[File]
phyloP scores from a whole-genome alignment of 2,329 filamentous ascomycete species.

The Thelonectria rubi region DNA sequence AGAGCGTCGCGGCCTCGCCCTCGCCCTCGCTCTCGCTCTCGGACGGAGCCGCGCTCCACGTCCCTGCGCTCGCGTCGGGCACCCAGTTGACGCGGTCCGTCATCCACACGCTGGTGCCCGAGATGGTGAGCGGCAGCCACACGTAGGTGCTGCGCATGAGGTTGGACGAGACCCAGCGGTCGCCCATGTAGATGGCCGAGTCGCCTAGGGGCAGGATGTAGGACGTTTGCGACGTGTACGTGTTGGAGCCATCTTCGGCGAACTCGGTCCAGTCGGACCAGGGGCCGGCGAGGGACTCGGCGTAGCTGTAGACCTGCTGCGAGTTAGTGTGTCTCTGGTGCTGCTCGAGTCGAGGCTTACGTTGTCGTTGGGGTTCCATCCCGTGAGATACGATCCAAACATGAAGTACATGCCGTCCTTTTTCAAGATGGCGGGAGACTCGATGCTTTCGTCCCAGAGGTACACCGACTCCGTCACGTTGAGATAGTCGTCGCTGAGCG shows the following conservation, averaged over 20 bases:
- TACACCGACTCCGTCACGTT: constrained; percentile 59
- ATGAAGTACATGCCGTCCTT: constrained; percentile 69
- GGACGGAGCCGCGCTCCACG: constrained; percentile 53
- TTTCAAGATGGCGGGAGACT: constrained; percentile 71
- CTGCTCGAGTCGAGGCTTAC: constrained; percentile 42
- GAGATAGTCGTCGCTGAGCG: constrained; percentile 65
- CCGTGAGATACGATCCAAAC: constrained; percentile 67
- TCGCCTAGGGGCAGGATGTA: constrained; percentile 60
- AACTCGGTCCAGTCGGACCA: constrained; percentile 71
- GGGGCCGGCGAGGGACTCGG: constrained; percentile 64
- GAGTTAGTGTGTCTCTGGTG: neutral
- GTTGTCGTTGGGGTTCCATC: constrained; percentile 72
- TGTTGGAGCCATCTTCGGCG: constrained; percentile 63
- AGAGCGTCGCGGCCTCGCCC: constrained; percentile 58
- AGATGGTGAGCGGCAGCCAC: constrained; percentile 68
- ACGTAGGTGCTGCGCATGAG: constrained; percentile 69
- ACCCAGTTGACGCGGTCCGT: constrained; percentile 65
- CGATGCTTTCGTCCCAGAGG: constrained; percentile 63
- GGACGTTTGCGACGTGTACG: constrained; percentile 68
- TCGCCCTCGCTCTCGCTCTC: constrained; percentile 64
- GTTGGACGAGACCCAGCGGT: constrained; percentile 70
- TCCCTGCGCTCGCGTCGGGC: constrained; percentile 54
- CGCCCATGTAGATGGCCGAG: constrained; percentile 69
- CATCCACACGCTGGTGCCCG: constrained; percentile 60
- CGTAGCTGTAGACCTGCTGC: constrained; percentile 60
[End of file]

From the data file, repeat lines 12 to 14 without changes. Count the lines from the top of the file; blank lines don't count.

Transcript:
- GGGGCCGGCGAGGGACTCGG: constrained; percentile 64
- GAGTTAGTGTGTCTCTGGTG: neutral
- GTTGTCGTTGGGGTTCCATC: constrained; percentile 72